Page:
Review of Roxanne Gay’s An Untamed State

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This week I finished Roxane Gay’s An Untamed State. An Untamed State is the fictional tale of Mireille Duval Jameson, a confident borderline arrogant successful immigration attorney, wife, and mother. However, it is her family name that makes her a target of ruthless kidnappers when she and her husband visit Port-au- Prince, Haiti on vacation. While in captivity, she endures countless forms of emotional and physical torture by her kidnappers as she waits for her wealthy father to pay her ransom. However, her strength and fortitude are challenged when she soon realizes that her prideful father has refused to pay 1 million dollars for her release. As a South Florida native of West Indian roots, I loved this book because it flips back and forth from Port-au-Prince  to the streets of Miami to the corn fields of Nebraska. Gay does a noteworthy job of taking her readers through tours of the opulent mansions of Haiti’s elites protected by barbed wire and armed guards  and the crime ridden streets of Haiti’s poor ruled by violence and organized crime lords. Nevertheless, Gay successfully never lets her readers forget that people with the same hopes and dreams makeup both sides of the island and are separated by an overwhelming feeling of helplessness to address and fix the inherent economic and geopolitical problems that have plagued this proud country for centuries. When Mireille is snatched away from her pristine life and held captive in a cell under the direction of a sadistic kidnapper named “The Commander,” she is forced to not only acknowledge but see “how the other half lives.” There were some parts of this book that were exceptionally graphic and brutal but were balanced by the raw love story  between Mireille and her husband  that Gay skillfully weaves between each chapter of Mireille’s confinement. I will warn you that the story neither ends with a happy  ending nor sad ending but a real ending and is worth a read.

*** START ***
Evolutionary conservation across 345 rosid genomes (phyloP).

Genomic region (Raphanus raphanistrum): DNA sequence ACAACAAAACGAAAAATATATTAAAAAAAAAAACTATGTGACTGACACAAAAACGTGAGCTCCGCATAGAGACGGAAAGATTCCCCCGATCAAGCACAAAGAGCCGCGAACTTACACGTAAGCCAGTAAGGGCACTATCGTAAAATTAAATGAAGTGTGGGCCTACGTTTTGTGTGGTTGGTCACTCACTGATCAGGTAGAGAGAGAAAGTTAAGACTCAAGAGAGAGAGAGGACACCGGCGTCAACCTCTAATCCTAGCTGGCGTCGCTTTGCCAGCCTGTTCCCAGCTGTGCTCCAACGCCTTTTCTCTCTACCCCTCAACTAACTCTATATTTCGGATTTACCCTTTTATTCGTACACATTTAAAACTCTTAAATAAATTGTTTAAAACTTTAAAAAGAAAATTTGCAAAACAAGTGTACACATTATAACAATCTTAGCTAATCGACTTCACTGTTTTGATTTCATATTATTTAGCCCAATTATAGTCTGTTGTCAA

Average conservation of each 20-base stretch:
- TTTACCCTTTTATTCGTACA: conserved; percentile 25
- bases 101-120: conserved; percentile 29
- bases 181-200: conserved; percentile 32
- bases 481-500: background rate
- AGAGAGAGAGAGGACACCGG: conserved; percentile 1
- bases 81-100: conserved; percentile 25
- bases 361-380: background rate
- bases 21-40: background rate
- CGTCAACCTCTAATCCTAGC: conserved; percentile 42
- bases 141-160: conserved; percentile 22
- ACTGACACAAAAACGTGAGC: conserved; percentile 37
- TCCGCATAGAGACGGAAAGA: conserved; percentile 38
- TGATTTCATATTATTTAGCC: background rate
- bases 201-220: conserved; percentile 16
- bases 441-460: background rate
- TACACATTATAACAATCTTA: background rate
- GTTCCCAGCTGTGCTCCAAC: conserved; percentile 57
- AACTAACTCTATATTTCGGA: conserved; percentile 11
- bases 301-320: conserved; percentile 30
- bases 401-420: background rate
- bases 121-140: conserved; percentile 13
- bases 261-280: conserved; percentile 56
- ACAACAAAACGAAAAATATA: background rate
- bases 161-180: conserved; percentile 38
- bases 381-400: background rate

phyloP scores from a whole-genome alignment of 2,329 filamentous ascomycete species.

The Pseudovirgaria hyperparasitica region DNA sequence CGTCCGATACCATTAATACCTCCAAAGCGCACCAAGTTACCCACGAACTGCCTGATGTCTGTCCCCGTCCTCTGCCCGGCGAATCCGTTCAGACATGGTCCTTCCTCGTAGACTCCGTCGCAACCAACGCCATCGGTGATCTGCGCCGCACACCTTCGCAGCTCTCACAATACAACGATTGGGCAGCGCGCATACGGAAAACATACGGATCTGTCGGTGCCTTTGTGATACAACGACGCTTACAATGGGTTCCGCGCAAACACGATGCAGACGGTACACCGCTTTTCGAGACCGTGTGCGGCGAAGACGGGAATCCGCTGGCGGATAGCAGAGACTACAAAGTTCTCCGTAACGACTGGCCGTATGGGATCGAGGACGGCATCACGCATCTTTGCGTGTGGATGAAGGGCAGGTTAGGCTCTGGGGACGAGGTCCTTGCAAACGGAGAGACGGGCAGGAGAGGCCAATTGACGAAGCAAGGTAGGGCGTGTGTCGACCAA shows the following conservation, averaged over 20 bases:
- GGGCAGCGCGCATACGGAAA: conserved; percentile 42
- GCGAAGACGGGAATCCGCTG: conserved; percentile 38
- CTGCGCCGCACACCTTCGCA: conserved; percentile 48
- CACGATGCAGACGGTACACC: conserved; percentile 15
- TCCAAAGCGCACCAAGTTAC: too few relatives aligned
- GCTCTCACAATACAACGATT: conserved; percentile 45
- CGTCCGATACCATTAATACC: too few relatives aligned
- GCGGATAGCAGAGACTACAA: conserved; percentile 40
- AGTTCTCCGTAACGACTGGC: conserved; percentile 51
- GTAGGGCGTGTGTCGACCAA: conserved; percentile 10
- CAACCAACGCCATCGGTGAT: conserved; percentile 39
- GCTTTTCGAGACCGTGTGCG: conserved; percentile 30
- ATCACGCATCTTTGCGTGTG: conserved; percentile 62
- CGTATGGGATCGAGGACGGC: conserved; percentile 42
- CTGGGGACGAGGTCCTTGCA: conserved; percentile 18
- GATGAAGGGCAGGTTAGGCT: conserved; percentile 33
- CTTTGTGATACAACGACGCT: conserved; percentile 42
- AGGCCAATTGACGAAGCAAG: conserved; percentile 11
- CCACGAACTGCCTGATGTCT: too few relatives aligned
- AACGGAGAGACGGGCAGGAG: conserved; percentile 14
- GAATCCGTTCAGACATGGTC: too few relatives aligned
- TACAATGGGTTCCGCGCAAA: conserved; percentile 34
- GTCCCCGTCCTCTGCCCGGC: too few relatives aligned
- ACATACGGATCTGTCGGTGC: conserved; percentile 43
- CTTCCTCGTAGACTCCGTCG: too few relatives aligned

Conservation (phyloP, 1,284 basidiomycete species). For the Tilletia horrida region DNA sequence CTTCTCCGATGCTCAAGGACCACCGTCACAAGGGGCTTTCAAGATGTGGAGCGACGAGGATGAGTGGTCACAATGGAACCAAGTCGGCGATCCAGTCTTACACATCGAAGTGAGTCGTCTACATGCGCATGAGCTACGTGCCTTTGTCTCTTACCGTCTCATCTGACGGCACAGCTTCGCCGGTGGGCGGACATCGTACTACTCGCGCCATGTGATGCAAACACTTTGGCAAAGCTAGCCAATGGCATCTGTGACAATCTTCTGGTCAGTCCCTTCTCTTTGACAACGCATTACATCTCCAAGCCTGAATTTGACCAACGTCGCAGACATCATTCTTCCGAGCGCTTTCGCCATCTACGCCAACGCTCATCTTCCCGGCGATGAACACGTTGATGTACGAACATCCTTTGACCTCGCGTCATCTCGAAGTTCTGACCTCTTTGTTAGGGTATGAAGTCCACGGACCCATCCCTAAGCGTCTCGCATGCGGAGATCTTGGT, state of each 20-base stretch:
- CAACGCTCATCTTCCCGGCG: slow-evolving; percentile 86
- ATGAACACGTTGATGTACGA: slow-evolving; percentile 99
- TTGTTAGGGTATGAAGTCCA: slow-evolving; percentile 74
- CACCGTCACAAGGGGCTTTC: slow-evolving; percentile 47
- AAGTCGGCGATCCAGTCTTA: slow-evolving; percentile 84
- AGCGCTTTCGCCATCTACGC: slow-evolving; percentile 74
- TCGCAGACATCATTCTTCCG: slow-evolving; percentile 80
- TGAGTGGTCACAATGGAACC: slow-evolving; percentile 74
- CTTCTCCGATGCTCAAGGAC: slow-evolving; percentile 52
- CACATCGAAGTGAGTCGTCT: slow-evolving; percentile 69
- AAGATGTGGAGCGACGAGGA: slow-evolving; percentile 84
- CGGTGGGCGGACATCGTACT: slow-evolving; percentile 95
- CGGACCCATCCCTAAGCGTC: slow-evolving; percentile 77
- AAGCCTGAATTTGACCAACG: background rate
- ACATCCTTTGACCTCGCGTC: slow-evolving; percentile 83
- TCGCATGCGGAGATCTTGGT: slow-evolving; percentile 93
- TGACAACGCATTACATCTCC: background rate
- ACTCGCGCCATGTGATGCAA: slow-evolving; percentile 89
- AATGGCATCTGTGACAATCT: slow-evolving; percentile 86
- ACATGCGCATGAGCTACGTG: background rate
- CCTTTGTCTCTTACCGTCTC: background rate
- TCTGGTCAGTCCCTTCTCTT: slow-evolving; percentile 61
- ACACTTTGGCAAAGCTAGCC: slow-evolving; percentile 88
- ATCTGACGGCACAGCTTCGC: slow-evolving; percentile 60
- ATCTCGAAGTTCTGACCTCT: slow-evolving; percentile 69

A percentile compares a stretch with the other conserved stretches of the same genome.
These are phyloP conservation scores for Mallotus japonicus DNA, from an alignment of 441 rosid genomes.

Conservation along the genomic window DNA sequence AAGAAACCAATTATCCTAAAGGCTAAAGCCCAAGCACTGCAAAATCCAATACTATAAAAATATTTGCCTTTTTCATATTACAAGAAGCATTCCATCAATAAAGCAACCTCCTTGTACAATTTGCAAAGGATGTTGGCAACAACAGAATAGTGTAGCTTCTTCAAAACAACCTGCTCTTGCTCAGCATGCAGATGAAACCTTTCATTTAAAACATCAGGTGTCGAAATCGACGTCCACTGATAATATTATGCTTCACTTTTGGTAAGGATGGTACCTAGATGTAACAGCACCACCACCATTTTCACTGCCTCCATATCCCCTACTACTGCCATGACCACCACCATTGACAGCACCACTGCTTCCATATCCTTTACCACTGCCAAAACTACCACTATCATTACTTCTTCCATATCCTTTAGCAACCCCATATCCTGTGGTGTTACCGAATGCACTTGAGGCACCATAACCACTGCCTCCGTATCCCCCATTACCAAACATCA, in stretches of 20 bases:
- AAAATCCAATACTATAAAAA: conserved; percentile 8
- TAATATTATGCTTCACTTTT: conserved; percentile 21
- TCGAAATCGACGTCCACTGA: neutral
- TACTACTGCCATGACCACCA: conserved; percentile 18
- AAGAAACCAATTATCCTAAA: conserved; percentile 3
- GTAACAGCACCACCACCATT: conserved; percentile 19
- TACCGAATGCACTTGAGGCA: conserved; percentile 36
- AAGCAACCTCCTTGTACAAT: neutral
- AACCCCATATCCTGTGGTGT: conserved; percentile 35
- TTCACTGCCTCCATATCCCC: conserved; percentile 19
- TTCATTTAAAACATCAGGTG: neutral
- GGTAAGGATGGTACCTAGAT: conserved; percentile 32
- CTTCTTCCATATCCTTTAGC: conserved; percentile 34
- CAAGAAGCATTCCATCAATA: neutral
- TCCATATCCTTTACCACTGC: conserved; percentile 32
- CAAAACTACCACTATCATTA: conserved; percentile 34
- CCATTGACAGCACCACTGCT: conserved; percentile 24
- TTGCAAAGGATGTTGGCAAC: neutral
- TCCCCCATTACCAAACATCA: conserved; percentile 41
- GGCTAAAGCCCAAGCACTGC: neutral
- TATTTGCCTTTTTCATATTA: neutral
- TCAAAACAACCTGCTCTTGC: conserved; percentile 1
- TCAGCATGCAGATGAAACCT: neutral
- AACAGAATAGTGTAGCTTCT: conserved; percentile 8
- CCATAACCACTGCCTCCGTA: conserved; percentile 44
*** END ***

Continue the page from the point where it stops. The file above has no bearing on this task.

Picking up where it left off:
I am really excited by the fact that the rights to a screen play have been purchased by Gina Prince Bythewood, the same force behind Love and Basketball and Beyond the Lights. I can’t wait t see the film adaptation!

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Review of Balm by Dolen Perkins-Valdez


I recently finished Balm by Dolen Perkins -Valdez over Thanksgiving Break. Balm is Perkins-Valdez’s second novel and follows her New York Times bestseller debut Wench.I had the pleasure of meeting Perkins-Valdez four years ago while she discussed the premise and success of Wench. I have to confess that Wench held me hostage for an entire weekend and would not allow me to leave my house until I finished reading it. Wench was  a historical godsend, for it explored the relationship among four African American enslaved women whose owners would meet and vacation at  a resort in antebellum Ohio and bring their servants with them. Over the years, the women formed a friendship and bonded over the fact that they all shared many of the sorrows that  specifically plagued enslaved women such as abuse, broken families, and the struggle to control and express themselves under a system that sought to strip them of their femininity. At the same time, each of the women had their own unique background and story to tell and was very similar to the structure and content of Nina Simone’s Four Girls. The depiction of the bond and community of support these women formed over the years to survive such an oppressive system  was a breath of fresh and is in direct contrast to the misguided images currently dominating many of today’s reality television shows .wench